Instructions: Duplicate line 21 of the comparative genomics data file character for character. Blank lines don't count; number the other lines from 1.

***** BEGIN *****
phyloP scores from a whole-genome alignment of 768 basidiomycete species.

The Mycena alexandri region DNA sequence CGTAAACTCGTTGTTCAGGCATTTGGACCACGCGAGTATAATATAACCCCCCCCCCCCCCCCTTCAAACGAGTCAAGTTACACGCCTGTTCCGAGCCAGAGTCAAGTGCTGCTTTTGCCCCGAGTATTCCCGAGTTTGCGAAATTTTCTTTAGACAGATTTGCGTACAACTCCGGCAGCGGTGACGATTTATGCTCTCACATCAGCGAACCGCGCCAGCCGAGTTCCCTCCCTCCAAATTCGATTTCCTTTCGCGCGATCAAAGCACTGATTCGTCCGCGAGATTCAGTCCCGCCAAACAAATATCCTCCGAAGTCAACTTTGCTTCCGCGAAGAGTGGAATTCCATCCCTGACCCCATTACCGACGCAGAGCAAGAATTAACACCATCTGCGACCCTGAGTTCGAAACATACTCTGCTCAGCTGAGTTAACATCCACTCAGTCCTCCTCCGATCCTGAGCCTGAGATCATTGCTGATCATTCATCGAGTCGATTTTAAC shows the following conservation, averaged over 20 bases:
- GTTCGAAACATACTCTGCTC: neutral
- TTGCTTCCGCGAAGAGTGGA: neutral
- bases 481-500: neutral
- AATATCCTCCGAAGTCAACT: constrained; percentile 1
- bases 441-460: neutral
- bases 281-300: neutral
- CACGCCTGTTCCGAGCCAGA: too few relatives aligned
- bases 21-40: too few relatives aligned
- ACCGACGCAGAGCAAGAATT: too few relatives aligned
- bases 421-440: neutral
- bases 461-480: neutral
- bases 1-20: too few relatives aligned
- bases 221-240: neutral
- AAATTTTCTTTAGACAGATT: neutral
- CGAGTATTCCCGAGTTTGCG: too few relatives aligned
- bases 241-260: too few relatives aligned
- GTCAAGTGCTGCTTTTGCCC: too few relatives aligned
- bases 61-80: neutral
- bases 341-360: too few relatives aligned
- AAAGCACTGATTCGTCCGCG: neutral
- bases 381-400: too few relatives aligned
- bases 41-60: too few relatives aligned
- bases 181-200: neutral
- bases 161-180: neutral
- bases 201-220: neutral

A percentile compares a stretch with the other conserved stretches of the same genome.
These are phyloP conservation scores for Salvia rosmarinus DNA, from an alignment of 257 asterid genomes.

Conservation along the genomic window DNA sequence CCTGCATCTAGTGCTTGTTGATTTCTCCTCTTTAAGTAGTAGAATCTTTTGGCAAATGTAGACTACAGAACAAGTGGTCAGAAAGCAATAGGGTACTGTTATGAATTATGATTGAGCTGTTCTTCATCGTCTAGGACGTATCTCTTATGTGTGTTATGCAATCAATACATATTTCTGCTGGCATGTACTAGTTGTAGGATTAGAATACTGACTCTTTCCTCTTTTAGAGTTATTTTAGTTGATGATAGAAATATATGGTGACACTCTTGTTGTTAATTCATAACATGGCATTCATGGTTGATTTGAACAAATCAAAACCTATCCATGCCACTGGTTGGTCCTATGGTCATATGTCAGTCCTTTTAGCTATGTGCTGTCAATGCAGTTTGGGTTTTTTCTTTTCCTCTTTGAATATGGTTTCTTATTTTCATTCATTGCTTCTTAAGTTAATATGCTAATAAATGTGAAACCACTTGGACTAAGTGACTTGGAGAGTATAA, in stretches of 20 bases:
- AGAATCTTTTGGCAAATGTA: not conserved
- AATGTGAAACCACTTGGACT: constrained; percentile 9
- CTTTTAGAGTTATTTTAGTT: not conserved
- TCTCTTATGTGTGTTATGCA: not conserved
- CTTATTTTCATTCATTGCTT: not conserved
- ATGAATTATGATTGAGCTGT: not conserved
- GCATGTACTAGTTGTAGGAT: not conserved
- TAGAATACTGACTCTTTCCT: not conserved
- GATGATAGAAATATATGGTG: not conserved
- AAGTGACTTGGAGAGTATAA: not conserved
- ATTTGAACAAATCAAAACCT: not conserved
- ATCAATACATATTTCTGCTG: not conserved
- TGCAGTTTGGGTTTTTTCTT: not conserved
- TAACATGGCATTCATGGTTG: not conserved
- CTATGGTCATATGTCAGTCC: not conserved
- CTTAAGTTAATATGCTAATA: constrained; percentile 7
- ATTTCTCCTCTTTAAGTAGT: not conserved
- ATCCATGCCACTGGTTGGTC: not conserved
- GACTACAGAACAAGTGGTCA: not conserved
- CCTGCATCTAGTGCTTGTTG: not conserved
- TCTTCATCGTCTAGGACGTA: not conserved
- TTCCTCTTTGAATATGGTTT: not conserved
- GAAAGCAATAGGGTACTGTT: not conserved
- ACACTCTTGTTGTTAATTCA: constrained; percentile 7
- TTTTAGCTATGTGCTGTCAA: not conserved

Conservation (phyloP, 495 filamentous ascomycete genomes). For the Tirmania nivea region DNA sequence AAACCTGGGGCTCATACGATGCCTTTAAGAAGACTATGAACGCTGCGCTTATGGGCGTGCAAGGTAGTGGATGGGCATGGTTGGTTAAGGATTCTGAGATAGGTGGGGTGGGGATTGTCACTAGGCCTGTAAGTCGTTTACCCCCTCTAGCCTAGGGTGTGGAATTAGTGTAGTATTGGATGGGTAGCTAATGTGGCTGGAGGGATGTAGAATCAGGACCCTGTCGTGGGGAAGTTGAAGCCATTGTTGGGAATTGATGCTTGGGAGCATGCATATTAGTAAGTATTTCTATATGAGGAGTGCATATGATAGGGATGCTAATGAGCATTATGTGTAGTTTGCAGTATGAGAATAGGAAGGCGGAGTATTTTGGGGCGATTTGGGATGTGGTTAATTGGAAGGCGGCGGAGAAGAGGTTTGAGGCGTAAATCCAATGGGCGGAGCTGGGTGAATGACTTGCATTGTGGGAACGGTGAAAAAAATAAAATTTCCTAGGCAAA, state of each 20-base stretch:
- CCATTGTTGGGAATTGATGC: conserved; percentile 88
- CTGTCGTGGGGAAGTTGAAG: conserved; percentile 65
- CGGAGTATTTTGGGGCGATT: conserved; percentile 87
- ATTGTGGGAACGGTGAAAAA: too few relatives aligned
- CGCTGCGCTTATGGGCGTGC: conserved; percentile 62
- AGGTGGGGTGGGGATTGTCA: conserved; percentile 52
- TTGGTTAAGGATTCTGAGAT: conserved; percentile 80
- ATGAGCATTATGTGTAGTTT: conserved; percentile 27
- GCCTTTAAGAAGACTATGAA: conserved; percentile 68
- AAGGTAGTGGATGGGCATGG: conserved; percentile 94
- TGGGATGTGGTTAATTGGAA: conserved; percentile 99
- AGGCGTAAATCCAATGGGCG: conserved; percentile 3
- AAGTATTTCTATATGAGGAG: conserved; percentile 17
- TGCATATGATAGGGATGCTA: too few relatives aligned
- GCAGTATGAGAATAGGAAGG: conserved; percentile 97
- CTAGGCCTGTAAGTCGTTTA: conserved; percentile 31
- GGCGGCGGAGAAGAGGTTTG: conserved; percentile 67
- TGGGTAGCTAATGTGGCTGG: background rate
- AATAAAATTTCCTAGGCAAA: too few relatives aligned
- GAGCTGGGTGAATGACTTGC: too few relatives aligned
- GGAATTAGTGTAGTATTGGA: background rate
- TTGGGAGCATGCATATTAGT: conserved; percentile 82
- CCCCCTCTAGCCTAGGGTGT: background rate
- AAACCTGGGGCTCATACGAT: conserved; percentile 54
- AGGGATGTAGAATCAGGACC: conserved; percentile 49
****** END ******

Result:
- bases 341-360: too few relatives aligned